How to Customize your Terminal Prompt
Whether you use the Terminal occasionally or regularly, you might find it appropriate to change the way it looks beyond the color scheme and transparency settings. How about changing the actual command line prompt? It’s quite easy, and can be a fun way to further customize your Macs appearance.
Changing the way the terminal prompt looks is not too complicated, but it involves some fairly minor usage of the command line, which, given that you are wanting to customize how the bash prompt looks, we assume you’re at least somewhat familiar with the Terminal. And yes, this applies to all versions of OS X, as every version on every Mac defaults to using bash as the command prompt. OK let’s get started.
The default command line prompt in Mac OS X is something like:
That would look something like this when the Terminal has been launched:
Not too bad, but kind of boring, and not the best, right? It’s quite easy to change though, and you can really customize your bash Terminal prompt to look like almost anything you want.
We’re going to assume you use the default bash shell, so you’ll be editing either the file .bashrc, .bash_profile, or .profile if you installed fink.
Thus, to start customizing the bash prompt, at your current Terminal prompt, type the following to load the appropriate profile into nano text editor:
Yes, you can change that to .bash_profile or .profile depending on your specifics:
You’ll probably be presented with a plain file, so type the following onto a line in the terminal to get started:
export PS1=" "
It’s between those quotation marks that your bash prompt customization occurs.
Between the quotation marks of export PS1=” “, you can add the following lines to customize your Terminal prompt:
- \d – Current date
- \t – Current time
- \h – Host name
- \# – Command number
- \u – User name
- \W – Current working directory (ie: Desktop/)
- \w – Current working directory with full path (ie: /Users/Admin/Desktop/)
(Note if you just want to use a custom bash prompt one-off or to test out the appearance of changes before setting them in the bash profile, you can simply use the export commands, the change will take effect immediately with the export command but will be abandoned when that Terminal session is ended.)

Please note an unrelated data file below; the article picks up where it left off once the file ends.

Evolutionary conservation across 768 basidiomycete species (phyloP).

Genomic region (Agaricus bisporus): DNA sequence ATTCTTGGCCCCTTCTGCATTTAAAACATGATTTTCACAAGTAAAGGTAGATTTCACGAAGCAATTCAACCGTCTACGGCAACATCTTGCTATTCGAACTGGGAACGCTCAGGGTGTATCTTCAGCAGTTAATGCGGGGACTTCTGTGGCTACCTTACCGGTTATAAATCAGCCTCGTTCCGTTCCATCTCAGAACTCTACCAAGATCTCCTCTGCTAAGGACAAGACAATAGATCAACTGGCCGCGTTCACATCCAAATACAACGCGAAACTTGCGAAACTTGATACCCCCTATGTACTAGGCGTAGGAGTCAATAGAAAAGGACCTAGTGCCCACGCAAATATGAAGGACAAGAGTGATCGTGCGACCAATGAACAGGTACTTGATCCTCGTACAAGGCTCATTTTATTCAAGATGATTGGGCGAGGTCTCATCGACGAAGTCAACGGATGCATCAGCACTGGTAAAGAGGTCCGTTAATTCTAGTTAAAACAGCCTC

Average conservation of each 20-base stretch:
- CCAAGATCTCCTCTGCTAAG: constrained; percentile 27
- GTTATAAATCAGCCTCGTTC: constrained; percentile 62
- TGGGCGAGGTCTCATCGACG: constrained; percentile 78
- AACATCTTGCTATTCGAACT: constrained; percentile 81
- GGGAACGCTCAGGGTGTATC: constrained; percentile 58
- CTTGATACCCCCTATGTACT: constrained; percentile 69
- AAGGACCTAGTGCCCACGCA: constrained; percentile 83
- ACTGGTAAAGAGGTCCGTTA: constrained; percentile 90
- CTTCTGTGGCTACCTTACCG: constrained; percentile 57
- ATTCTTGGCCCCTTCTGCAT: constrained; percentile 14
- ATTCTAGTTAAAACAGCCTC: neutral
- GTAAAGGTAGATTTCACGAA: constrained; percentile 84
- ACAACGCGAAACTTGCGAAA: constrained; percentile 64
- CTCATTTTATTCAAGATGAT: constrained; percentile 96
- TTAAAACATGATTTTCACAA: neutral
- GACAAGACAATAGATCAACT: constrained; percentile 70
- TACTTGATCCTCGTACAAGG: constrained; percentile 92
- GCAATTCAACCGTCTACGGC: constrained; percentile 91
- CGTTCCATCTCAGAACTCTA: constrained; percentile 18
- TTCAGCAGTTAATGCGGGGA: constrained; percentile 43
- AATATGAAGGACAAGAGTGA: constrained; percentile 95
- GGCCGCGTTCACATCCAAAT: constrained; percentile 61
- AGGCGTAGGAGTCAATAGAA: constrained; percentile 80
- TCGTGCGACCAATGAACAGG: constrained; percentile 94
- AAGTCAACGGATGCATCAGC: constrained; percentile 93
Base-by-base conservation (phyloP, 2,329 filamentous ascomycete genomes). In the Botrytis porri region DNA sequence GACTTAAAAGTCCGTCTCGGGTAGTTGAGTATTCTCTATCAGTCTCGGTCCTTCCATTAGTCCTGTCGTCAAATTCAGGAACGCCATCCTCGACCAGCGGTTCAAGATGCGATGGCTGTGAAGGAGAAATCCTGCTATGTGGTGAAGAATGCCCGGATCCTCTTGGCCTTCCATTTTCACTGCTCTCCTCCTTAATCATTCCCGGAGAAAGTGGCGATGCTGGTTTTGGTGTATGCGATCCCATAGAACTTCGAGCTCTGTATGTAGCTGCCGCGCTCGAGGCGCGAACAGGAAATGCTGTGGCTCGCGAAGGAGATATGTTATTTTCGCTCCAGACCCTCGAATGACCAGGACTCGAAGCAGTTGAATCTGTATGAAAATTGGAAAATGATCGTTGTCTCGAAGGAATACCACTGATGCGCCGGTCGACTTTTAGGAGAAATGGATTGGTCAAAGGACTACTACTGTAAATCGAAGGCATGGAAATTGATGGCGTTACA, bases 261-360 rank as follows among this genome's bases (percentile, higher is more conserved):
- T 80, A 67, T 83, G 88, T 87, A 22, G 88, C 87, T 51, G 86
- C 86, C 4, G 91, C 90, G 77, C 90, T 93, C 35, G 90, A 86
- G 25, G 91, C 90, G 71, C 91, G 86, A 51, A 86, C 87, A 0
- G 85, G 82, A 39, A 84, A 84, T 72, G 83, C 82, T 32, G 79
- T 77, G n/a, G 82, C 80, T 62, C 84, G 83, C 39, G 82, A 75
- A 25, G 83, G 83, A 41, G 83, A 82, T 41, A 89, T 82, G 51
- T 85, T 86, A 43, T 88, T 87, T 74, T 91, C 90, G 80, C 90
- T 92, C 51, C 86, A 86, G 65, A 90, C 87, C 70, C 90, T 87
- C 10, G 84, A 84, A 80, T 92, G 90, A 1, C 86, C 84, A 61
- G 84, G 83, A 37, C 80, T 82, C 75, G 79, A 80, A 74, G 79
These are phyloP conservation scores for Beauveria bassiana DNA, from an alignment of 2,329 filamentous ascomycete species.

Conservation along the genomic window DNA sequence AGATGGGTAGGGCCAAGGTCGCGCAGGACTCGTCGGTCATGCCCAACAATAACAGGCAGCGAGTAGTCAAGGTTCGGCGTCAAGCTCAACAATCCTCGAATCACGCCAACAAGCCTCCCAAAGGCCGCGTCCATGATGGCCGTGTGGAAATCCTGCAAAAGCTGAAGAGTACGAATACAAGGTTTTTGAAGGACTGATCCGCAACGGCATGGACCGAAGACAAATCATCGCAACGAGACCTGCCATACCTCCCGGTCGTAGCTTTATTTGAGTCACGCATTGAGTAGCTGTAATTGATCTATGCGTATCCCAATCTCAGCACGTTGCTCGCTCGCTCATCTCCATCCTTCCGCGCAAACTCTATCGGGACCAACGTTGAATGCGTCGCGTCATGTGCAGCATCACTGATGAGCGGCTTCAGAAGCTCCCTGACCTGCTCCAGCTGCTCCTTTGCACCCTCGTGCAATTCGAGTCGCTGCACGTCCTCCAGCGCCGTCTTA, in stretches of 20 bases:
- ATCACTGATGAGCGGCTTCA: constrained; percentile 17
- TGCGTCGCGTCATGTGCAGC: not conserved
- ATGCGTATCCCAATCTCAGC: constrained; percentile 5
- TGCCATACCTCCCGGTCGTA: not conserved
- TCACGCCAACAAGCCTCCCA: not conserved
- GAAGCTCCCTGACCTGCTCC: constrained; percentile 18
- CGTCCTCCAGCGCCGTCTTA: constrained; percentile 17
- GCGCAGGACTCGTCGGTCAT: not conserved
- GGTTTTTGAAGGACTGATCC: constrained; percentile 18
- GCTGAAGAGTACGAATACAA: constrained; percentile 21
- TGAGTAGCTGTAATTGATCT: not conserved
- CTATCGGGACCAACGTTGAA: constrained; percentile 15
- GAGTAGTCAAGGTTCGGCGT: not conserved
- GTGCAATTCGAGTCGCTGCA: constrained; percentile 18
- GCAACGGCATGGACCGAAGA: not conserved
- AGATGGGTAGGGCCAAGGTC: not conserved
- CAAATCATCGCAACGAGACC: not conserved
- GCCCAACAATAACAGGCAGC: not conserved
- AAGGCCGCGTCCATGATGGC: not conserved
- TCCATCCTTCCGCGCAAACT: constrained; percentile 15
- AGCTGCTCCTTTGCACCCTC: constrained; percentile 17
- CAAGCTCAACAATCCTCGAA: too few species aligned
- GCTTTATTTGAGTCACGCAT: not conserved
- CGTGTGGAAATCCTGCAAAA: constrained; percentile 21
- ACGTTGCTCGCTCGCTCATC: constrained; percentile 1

So, let’s take a few examples. Perhaps you want your Terminal prompt to display the User, followed by the hostname, followed by the directory, then the appropriate .bashrc entry would be:
export PS1="\u@\h\w $ "
which will look like the following when rendered at the actual bash prompt:
Cool huh? You can also change the prompt itself to anything, it doesn’t have to be the $ sign, simply replace it with whatever else you’d like to use, : for example would be:
export PS1="\u@\h\w: "
which is the same as above, but : instead of $
So, play around and see what you prefer. My personal favorite is the following:
export PS1="\W @ \h [\u] $ "
This renders looking the currently active directory (PWD), the hostname of the computer, and the username of the current user, looking like the following:
/System @ MacBookPro [Paul] $
With modern versions of OS X, you can even include an Emoji in the prompt by dragging it into the place you’d like it to display, for example:
export PS1="\h:\W (DRAG EMOJI HERE) $ "
That would display as:
Hostname:Desktop (Emoji) $
Seen in this picture below:
When you’re satisfied with the appearance of your prompt, save the .bash_profile file edits in nano by hitting Control+o and you can then exit out of the nano program by hitting Control+x
If you really want to, you can also just use a standard text editor like like TextWrangler or TextEdit to edit your .profile, but if you’re changing your terminal prompt you should likely learn how to modify files from the command line too.
If you’d rather change things to look more graphical, there’s also a simple how-to designed to make your Terminal prompt include an emoji character (yes, the same emoji icons that people use for text messaging), you can read that here if you are interested.
Finally, keep in mind this is changing the command prompt, not the appearance of the Terminal app windows. If you like customizing the look of things, changing the appearance of Terminal is well worth doing, as you can add a huge number of changes and customizations to the way a standard Terminal window renders. Added together with a custom command prompt and the days of having a boring looking terminal will be long gone, on your Mac anyway. It’s probably obvious, but yes these prompt customizations work beyond OS X and in Unix and Linux as well.
Do you have a cool prompt you want to share? Post yours in the comments, try to include both the export command as well as what the prompt will render as, to make it easier for others to determine if they want to try it or not.